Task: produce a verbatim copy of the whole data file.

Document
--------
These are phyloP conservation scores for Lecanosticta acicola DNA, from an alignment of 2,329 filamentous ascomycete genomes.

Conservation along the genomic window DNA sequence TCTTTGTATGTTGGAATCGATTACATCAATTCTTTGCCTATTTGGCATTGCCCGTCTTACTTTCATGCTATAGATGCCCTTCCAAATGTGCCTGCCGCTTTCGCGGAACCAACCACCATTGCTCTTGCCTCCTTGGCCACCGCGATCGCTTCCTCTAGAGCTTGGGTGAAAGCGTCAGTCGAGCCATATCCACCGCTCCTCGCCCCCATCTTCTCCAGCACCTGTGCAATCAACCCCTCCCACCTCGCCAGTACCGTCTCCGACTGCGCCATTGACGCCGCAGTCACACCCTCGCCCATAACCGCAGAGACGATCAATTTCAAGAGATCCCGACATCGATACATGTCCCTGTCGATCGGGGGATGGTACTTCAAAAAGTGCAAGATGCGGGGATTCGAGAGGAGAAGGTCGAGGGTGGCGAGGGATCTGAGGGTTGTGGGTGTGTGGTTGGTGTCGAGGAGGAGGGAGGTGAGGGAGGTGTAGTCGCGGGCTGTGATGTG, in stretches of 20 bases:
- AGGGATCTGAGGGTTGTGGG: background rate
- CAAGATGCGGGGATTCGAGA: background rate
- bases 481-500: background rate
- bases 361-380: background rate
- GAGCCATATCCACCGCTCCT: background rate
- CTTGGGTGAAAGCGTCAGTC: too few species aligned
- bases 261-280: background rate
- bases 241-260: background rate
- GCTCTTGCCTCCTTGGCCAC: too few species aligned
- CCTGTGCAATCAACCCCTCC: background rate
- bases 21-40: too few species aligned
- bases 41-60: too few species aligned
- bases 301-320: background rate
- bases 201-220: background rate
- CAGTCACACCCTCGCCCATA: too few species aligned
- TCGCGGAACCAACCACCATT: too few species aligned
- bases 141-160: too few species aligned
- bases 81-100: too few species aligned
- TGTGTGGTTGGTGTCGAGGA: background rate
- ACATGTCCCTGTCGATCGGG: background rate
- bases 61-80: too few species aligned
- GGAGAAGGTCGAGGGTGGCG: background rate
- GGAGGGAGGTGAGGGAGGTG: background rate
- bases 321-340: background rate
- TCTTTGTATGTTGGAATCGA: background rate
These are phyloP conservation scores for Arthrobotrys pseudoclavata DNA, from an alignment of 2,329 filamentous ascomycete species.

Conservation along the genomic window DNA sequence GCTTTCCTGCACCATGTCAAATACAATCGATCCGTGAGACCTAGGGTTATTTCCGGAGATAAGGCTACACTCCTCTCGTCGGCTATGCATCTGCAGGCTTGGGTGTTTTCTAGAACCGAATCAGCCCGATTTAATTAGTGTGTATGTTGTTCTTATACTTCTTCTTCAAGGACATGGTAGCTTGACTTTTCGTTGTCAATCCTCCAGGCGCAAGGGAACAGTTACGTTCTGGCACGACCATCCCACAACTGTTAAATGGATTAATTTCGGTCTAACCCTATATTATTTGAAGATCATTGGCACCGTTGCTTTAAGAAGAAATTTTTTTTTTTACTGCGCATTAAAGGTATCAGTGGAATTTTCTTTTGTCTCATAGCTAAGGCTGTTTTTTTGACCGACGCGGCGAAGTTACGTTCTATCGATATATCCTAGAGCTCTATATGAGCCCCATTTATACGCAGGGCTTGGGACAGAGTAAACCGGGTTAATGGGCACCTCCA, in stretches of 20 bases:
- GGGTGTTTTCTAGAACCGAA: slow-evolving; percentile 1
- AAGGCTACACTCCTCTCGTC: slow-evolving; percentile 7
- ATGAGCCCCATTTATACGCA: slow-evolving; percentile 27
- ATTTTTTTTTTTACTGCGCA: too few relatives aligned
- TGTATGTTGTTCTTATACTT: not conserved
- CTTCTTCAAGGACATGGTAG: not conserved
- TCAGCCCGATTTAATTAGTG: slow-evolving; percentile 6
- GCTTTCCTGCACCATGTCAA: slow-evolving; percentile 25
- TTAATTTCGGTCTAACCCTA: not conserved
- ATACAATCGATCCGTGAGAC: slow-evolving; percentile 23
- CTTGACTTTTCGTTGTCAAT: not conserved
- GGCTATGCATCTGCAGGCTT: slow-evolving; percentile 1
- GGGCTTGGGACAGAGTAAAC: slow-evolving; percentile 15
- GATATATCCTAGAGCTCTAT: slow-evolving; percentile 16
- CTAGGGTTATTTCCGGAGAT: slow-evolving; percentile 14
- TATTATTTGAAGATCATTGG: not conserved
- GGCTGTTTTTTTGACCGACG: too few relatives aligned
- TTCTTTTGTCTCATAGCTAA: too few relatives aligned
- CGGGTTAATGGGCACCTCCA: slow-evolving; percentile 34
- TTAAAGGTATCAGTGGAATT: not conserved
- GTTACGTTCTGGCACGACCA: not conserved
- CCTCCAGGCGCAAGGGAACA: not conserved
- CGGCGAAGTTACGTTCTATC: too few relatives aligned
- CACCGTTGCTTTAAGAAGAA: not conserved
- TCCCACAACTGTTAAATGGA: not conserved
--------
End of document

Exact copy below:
These are phyloP conservation scores for Lecanosticta acicola DNA, from an alignment of 2,329 filamentous ascomycete genomes.

Conservation along the genomic window DNA sequence TCTTTGTATGTTGGAATCGATTACATCAATTCTTTGCCTATTTGGCATTGCCCGTCTTACTTTCATGCTATAGATGCCCTTCCAAATGTGCCTGCCGCTTTCGCGGAACCAACCACCATTGCTCTTGCCTCCTTGGCCACCGCGATCGCTTCCTCTAGAGCTTGGGTGAAAGCGTCAGTCGAGCCATATCCACCGCTCCTCGCCCCCATCTTCTCCAGCACCTGTGCAATCAACCCCTCCCACCTCGCCAGTACCGTCTCCGACTGCGCCATTGACGCCGCAGTCACACCCTCGCCCATAACCGCAGAGACGATCAATTTCAAGAGATCCCGACATCGATACATGTCCCTGTCGATCGGGGGATGGTACTTCAAAAAGTGCAAGATGCGGGGATTCGAGAGGAGAAGGTCGAGGGTGGCGAGGGATCTGAGGGTTGTGGGTGTGTGGTTGGTGTCGAGGAGGAGGGAGGTGAGGGAGGTGTAGTCGCGGGCTGTGATGTG, in stretches of 20 bases:
- AGGGATCTGAGGGTTGTGGG: background rate
- CAAGATGCGGGGATTCGAGA: background rate
- bases 481-500: background rate
- bases 361-380: background rate
- GAGCCATATCCACCGCTCCT: background rate
- CTTGGGTGAAAGCGTCAGTC: too few species aligned
- bases 261-280: background rate
- bases 241-260: background rate
- GCTCTTGCCTCCTTGGCCAC: too few species aligned
- CCTGTGCAATCAACCCCTCC: background rate
- bases 21-40: too few species aligned
- bases 41-60: too few species aligned
- bases 301-320: background rate
- bases 201-220: background rate
- CAGTCACACCCTCGCCCATA: too few species aligned
- TCGCGGAACCAACCACCATT: too few species aligned
- bases 141-160: too few species aligned
- bases 81-100: too few species aligned
- TGTGTGGTTGGTGTCGAGGA: background rate
- ACATGTCCCTGTCGATCGGG: background rate
- bases 61-80: too few species aligned
- GGAGAAGGTCGAGGGTGGCG: background rate
- GGAGGGAGGTGAGGGAGGTG: background rate
- bases 321-340: background rate
- TCTTTGTATGTTGGAATCGA: background rate
These are phyloP conservation scores for Arthrobotrys pseudoclavata DNA, from an alignment of 2,329 filamentous ascomycete species.

Conservation along the genomic window DNA sequence GCTTTCCTGCACCATGTCAAATACAATCGATCCGTGAGACCTAGGGTTATTTCCGGAGATAAGGCTACACTCCTCTCGTCGGCTATGCATCTGCAGGCTTGGGTGTTTTCTAGAACCGAATCAGCCCGATTTAATTAGTGTGTATGTTGTTCTTATACTTCTTCTTCAAGGACATGGTAGCTTGACTTTTCGTTGTCAATCCTCCAGGCGCAAGGGAACAGTTACGTTCTGGCACGACCATCCCACAACTGTTAAATGGATTAATTTCGGTCTAACCCTATATTATTTGAAGATCATTGGCACCGTTGCTTTAAGAAGAAATTTTTTTTTTTACTGCGCATTAAAGGTATCAGTGGAATTTTCTTTTGTCTCATAGCTAAGGCTGTTTTTTTGACCGACGCGGCGAAGTTACGTTCTATCGATATATCCTAGAGCTCTATATGAGCCCCATTTATACGCAGGGCTTGGGACAGAGTAAACCGGGTTAATGGGCACCTCCA, in stretches of 20 bases:
- GGGTGTTTTCTAGAACCGAA: slow-evolving; percentile 1
- AAGGCTACACTCCTCTCGTC: slow-evolving; percentile 7
- ATGAGCCCCATTTATACGCA: slow-evolving; percentile 27
- ATTTTTTTTTTTACTGCGCA: too few relatives aligned
- TGTATGTTGTTCTTATACTT: not conserved
- CTTCTTCAAGGACATGGTAG: not conserved
- TCAGCCCGATTTAATTAGTG: slow-evolving; percentile 6
- GCTTTCCTGCACCATGTCAA: slow-evolving; percentile 25
- TTAATTTCGGTCTAACCCTA: not conserved
- ATACAATCGATCCGTGAGAC: slow-evolving; percentile 23
- CTTGACTTTTCGTTGTCAAT: not conserved
- GGCTATGCATCTGCAGGCTT: slow-evolving; percentile 1
- GGGCTTGGGACAGAGTAAAC: slow-evolving; percentile 15
- GATATATCCTAGAGCTCTAT: slow-evolving; percentile 16
- CTAGGGTTATTTCCGGAGAT: slow-evolving; percentile 14
- TATTATTTGAAGATCATTGG: not conserved
- GGCTGTTTTTTTGACCGACG: too few relatives aligned
- TTCTTTTGTCTCATAGCTAA: too few relatives aligned
- CGGGTTAATGGGCACCTCCA: slow-evolving; percentile 34
- TTAAAGGTATCAGTGGAATT: not conserved
- GTTACGTTCTGGCACGACCA: not conserved
- CCTCCAGGCGCAAGGGAACA: not conserved
- CGGCGAAGTTACGTTCTATC: too few relatives aligned
- CACCGTTGCTTTAAGAAGAA: not conserved
- TCCCACAACTGTTAAATGGA: not conserved